Despite mid-ocean ridges (MORs) generating ~60% of the Earth’s crust, their inaccessibility dictates that they remain one of the least understood tectonic features on Earth. Ultra-slow spreading ridges, an end-member of the plate spreading process, comprise 36% (Dick et al., 2003) of the MOR system and are especially poorly understood because of their remote location (in the Arctic and Indian Oceans) and relative lack of exploration. The purpose of this study is to understand the nature of faulting and associated plate spreading at ultra-slow spreading mid-ocean ridges, using new bathymetric data and dredge samples collected in 2019 and 2020 from the Southwest Indian Ridge (see below).
The Southwest Indian Ridge (SWIR):
- Has one of the slowest spreading rates in the world (~14 mm/yr; Cannat et al., 2008),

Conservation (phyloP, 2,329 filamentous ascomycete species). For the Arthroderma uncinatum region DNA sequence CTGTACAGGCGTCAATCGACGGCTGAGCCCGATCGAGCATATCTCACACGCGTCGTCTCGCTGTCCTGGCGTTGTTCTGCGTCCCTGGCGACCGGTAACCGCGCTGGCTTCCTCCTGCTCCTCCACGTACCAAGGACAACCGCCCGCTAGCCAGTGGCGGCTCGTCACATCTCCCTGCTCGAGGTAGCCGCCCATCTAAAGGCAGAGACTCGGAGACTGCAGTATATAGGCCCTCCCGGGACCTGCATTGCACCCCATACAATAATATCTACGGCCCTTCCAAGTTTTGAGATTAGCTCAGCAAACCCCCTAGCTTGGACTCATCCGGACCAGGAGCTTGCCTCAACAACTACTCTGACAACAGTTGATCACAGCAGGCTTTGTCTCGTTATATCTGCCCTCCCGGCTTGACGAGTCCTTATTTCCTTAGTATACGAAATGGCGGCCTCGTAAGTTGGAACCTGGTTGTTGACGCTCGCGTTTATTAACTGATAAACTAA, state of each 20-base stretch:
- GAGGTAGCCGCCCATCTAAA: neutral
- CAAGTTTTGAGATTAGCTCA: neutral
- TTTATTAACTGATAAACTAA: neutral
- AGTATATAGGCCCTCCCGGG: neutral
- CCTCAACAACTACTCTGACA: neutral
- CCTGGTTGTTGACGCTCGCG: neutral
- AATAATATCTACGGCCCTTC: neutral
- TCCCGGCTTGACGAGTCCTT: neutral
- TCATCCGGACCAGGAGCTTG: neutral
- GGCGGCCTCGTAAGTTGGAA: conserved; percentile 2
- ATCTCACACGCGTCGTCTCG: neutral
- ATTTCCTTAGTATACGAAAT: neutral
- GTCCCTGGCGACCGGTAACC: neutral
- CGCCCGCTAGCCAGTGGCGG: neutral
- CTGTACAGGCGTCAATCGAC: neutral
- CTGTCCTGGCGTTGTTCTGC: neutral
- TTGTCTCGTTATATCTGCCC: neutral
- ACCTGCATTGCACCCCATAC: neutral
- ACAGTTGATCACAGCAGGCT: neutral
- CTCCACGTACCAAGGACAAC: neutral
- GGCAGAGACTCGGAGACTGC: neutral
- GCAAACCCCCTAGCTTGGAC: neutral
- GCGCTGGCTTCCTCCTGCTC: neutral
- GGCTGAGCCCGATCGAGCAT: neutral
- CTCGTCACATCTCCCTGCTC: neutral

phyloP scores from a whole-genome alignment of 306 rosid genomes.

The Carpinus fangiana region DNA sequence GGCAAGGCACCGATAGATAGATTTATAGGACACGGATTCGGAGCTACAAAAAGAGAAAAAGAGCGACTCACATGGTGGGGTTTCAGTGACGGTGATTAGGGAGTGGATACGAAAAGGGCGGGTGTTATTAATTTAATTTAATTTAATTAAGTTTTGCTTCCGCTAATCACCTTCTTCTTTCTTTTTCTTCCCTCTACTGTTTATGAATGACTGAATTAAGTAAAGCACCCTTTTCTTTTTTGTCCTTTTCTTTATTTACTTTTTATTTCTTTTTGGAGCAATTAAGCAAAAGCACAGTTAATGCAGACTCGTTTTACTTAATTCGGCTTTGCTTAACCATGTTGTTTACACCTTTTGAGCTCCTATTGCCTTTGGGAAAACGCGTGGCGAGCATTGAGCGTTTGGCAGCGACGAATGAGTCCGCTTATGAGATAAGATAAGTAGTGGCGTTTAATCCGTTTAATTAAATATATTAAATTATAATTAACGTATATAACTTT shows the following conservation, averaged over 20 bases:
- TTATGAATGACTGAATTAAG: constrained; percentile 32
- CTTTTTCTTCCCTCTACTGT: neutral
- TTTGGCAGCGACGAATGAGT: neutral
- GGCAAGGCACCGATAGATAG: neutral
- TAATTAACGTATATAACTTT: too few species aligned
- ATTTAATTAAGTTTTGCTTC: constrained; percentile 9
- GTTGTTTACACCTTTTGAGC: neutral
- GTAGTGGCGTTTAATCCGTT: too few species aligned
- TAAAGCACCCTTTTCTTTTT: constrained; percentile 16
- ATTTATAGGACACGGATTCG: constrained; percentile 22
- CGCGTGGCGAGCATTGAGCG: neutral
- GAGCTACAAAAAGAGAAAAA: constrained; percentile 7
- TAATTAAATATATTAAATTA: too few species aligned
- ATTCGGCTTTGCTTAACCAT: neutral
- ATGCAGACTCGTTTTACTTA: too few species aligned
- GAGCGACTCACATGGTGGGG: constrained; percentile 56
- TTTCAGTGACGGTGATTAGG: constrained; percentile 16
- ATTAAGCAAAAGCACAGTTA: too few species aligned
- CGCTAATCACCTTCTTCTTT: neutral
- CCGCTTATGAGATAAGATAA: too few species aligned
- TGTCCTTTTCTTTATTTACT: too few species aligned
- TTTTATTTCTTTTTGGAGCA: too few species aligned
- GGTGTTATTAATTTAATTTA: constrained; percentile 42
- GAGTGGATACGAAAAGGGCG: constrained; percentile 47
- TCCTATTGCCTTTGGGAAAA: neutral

- Spreads primarily by normal faulting instead of magmatic accretion (Dick et al., 2003),
- Has a zone of seismicity as deep as 17 km below the seafloor in its slowest-spreading segments (see ~13.5°E; Schlindwein and Schmid, 2016; Grevemeyer et al., 2019),
- And is thought to have a very thick lithosphere and deep brittle-ductile transition.
TN365 Cruise to the SWIR ~45°E in Spring 2019 recovered many samples of peridotite mylonites (see left) along the ridge axis. The ductile deformation of these rocks must have occurred below the brittle-ductile transition, implying that they were then transported ~17 km or more to the surface. Long-offset normal faulting is the dominant mode of spreading along the ~45°E segment (Dick et al., 2019). However, no faults along this segment are observed to have offsets close to the ~17 km required by Grevemeyer and others’ (2016) seismic model, raising the question: How are peridotite mylonites unroofed from >17 km depth at ultra-slow spreading ridges?